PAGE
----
Imagine driving. Imagine an object hitting your car. Imagine an accident. Imagine your assailant driving away, abandoning you in your pain. Imagine almost losing your life due to a teenager’s prank. Imagine this happening to you, a loved one, or your child. How would you feel when you met them in court? Would you ask for the highest penalty, forty years in jail for the nineteen year old criminal? Now, imagine not only forgiving the teenager but speaking on their behalf for a lighter sentence.
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That is exactly what Victoria Ruvolo, victim and author of No Room for Vengeance, did. After the teenager apologized to Victoria in court, they embraced and she said, “It’s OK. I just want you to make your life the best it can be.”1 She later stated, “I took him from being this terrible ogre and made him human. That’s what we all need to do. Just take a step back.”2 We have heard of Pope John Paul forgiving his attacker, but here was a woman, an average woman, who could find it in her heart to forgive a crime which severely harmed her body and disrupted her life. “I had seen too many lives lost,” she said. “How could I go on with my life knowing someone else is rotting in jail?”3
What do we gain by harboring anger, vengeance, and righteousness? In my experience, I have only gained pain for myself. There have been many times in my life where I have felt wronged, attacked, and the victim of a bully or abuser. I have felt the righteous indignation of the victim. I have felt like the other should pay. They should make it right. But these feelings kept me trapped. These feelings were a prison. These feelings keep me from feeling love and joy. They did not do anything to the one I blamed. The only person these feelings harmed was me. I honor Victoria for what she was able to do, but I also know it was selfish – in a good way. Turning her anger into forgiveness released her as much as it released the teenager. Forgiveness freed her to live her life. It freed her to find peace. It freed her to trust.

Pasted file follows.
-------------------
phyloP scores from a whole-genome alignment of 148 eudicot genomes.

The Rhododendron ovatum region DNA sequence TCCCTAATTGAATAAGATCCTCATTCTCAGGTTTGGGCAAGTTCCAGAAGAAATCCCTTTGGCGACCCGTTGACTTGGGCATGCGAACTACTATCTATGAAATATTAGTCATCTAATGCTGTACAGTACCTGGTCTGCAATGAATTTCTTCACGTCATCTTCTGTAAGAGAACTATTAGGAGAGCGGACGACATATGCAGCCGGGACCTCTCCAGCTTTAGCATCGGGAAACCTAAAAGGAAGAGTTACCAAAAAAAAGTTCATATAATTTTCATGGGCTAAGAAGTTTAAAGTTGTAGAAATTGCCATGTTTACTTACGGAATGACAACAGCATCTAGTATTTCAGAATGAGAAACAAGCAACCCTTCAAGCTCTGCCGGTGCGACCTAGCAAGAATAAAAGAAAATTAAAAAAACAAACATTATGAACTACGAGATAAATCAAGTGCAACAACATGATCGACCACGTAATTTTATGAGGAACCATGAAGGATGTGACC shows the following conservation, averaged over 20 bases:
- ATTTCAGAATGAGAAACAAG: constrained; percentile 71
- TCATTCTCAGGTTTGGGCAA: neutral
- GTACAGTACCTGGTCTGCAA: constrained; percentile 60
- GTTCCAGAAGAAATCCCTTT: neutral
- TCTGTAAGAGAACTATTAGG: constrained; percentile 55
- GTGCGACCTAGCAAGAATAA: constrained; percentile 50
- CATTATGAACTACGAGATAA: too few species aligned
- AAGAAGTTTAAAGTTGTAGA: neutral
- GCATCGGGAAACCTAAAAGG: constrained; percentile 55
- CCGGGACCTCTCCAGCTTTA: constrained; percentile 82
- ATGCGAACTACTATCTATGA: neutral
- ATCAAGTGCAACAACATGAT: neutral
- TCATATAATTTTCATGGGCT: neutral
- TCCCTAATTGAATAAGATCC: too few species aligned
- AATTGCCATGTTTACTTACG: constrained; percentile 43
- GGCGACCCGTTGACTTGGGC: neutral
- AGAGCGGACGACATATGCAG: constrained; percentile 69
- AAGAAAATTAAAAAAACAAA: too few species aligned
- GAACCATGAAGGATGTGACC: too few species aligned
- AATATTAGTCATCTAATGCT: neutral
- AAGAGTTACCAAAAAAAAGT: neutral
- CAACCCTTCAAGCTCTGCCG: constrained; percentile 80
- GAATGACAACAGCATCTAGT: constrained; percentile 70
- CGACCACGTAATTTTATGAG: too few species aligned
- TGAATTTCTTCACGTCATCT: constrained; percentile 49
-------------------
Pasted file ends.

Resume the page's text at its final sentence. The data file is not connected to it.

Where in your life are you harboring anger? Who has wronged you? Who should pay for the pain they have caused you? Write it down. Write down who, what, and why. Then read what you wrote and notice your body. Is it open, relaxed, and peaceful or is it tense, cloudy, and pained? Now write down a letter of forgiveness. You don’t ever have to show it or share it with the individual – this is for you, not them. Read your letter of forgiveness, believe it, and notice your body. How do you feel now?
What we chose, we experience. In choosing vengeance, we feel attacked. In forgiving others, we feel release.